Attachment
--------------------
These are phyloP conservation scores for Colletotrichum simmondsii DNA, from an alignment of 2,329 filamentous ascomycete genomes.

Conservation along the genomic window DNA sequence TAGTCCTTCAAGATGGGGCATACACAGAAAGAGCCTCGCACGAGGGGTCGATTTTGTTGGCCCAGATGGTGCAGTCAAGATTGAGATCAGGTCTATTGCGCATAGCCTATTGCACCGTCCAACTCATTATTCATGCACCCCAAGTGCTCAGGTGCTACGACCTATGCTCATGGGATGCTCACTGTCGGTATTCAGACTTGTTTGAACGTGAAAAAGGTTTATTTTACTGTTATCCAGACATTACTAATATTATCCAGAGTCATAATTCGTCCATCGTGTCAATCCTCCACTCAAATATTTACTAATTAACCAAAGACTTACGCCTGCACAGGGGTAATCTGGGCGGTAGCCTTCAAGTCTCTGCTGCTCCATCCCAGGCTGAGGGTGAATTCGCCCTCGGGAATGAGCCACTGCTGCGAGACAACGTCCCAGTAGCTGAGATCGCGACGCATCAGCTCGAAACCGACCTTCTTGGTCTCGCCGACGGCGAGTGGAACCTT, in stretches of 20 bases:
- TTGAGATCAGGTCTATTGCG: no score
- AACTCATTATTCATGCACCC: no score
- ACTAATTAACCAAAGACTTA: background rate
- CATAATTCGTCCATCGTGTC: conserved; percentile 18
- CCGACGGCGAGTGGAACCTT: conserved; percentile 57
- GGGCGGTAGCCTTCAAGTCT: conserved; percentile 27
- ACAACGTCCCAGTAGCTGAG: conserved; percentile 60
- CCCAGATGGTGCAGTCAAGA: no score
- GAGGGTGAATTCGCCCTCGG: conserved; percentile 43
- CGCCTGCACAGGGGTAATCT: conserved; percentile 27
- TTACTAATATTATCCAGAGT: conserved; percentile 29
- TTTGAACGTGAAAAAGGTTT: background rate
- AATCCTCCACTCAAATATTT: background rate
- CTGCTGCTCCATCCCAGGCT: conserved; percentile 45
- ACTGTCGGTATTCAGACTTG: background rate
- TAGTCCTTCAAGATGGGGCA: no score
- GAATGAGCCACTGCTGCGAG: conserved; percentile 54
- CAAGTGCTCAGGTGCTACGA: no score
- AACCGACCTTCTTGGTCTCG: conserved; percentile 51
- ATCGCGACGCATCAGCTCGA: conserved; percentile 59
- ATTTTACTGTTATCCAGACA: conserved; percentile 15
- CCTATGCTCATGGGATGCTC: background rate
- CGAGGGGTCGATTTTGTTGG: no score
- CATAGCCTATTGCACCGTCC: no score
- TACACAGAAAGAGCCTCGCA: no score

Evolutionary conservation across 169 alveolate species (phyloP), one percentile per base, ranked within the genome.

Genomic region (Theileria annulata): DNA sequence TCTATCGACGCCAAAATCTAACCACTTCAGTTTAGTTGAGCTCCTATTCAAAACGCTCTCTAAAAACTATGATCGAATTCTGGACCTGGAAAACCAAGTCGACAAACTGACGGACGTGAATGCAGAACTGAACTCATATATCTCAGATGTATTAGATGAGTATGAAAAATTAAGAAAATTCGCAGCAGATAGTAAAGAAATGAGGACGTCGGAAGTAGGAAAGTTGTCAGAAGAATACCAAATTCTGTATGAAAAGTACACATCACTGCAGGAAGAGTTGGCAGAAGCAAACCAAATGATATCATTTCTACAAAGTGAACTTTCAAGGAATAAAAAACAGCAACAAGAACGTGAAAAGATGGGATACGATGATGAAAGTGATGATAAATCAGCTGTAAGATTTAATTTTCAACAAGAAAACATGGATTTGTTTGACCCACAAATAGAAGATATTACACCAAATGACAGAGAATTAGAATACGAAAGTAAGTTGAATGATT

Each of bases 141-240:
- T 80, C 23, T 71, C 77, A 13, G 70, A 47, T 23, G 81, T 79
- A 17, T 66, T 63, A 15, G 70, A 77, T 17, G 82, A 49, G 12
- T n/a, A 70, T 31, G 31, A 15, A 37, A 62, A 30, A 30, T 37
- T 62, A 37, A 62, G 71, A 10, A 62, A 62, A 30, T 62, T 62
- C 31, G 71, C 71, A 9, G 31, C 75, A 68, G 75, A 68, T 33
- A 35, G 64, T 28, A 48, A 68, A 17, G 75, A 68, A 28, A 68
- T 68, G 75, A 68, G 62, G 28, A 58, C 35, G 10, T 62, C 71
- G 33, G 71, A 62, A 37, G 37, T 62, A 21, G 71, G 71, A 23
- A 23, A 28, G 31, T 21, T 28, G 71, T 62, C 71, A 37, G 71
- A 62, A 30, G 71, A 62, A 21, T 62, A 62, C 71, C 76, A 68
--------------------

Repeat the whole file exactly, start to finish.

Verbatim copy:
These are phyloP conservation scores for Colletotrichum simmondsii DNA, from an alignment of 2,329 filamentous ascomycete genomes.

Conservation along the genomic window DNA sequence TAGTCCTTCAAGATGGGGCATACACAGAAAGAGCCTCGCACGAGGGGTCGATTTTGTTGGCCCAGATGGTGCAGTCAAGATTGAGATCAGGTCTATTGCGCATAGCCTATTGCACCGTCCAACTCATTATTCATGCACCCCAAGTGCTCAGGTGCTACGACCTATGCTCATGGGATGCTCACTGTCGGTATTCAGACTTGTTTGAACGTGAAAAAGGTTTATTTTACTGTTATCCAGACATTACTAATATTATCCAGAGTCATAATTCGTCCATCGTGTCAATCCTCCACTCAAATATTTACTAATTAACCAAAGACTTACGCCTGCACAGGGGTAATCTGGGCGGTAGCCTTCAAGTCTCTGCTGCTCCATCCCAGGCTGAGGGTGAATTCGCCCTCGGGAATGAGCCACTGCTGCGAGACAACGTCCCAGTAGCTGAGATCGCGACGCATCAGCTCGAAACCGACCTTCTTGGTCTCGCCGACGGCGAGTGGAACCTT, in stretches of 20 bases:
- TTGAGATCAGGTCTATTGCG: no score
- AACTCATTATTCATGCACCC: no score
- ACTAATTAACCAAAGACTTA: background rate
- CATAATTCGTCCATCGTGTC: conserved; percentile 18
- CCGACGGCGAGTGGAACCTT: conserved; percentile 57
- GGGCGGTAGCCTTCAAGTCT: conserved; percentile 27
- ACAACGTCCCAGTAGCTGAG: conserved; percentile 60
- CCCAGATGGTGCAGTCAAGA: no score
- GAGGGTGAATTCGCCCTCGG: conserved; percentile 43
- CGCCTGCACAGGGGTAATCT: conserved; percentile 27
- TTACTAATATTATCCAGAGT: conserved; percentile 29
- TTTGAACGTGAAAAAGGTTT: background rate
- AATCCTCCACTCAAATATTT: background rate
- CTGCTGCTCCATCCCAGGCT: conserved; percentile 45
- ACTGTCGGTATTCAGACTTG: background rate
- TAGTCCTTCAAGATGGGGCA: no score
- GAATGAGCCACTGCTGCGAG: conserved; percentile 54
- CAAGTGCTCAGGTGCTACGA: no score
- AACCGACCTTCTTGGTCTCG: conserved; percentile 51
- ATCGCGACGCATCAGCTCGA: conserved; percentile 59
- ATTTTACTGTTATCCAGACA: conserved; percentile 15
- CCTATGCTCATGGGATGCTC: background rate
- CGAGGGGTCGATTTTGTTGG: no score
- CATAGCCTATTGCACCGTCC: no score
- TACACAGAAAGAGCCTCGCA: no score

Evolutionary conservation across 169 alveolate species (phyloP), one percentile per base, ranked within the genome.

Genomic region (Theileria annulata): DNA sequence TCTATCGACGCCAAAATCTAACCACTTCAGTTTAGTTGAGCTCCTATTCAAAACGCTCTCTAAAAACTATGATCGAATTCTGGACCTGGAAAACCAAGTCGACAAACTGACGGACGTGAATGCAGAACTGAACTCATATATCTCAGATGTATTAGATGAGTATGAAAAATTAAGAAAATTCGCAGCAGATAGTAAAGAAATGAGGACGTCGGAAGTAGGAAAGTTGTCAGAAGAATACCAAATTCTGTATGAAAAGTACACATCACTGCAGGAAGAGTTGGCAGAAGCAAACCAAATGATATCATTTCTACAAAGTGAACTTTCAAGGAATAAAAAACAGCAACAAGAACGTGAAAAGATGGGATACGATGATGAAAGTGATGATAAATCAGCTGTAAGATTTAATTTTCAACAAGAAAACATGGATTTGTTTGACCCACAAATAGAAGATATTACACCAAATGACAGAGAATTAGAATACGAAAGTAAGTTGAATGATT

Each of bases 141-240:
- T 80, C 23, T 71, C 77, A 13, G 70, A 47, T 23, G 81, T 79
- A 17, T 66, T 63, A 15, G 70, A 77, T 17, G 82, A 49, G 12
- T n/a, A 70, T 31, G 31, A 15, A 37, A 62, A 30, A 30, T 37
- T 62, A 37, A 62, G 71, A 10, A 62, A 62, A 30, T 62, T 62
- C 31, G 71, C 71, A 9, G 31, C 75, A 68, G 75, A 68, T 33
- A 35, G 64, T 28, A 48, A 68, A 17, G 75, A 68, A 28, A 68
- T 68, G 75, A 68, G 62, G 28, A 58, C 35, G 10, T 62, C 71
- G 33, G 71, A 62, A 37, G 37, T 62, A 21, G 71, G 71, A 23
- A 23, A 28, G 31, T 21, T 28, G 71, T 62, C 71, A 37, G 71
- A 62, A 30, G 71, A 62, A 21, T 62, A 62, C 71, C 76, A 68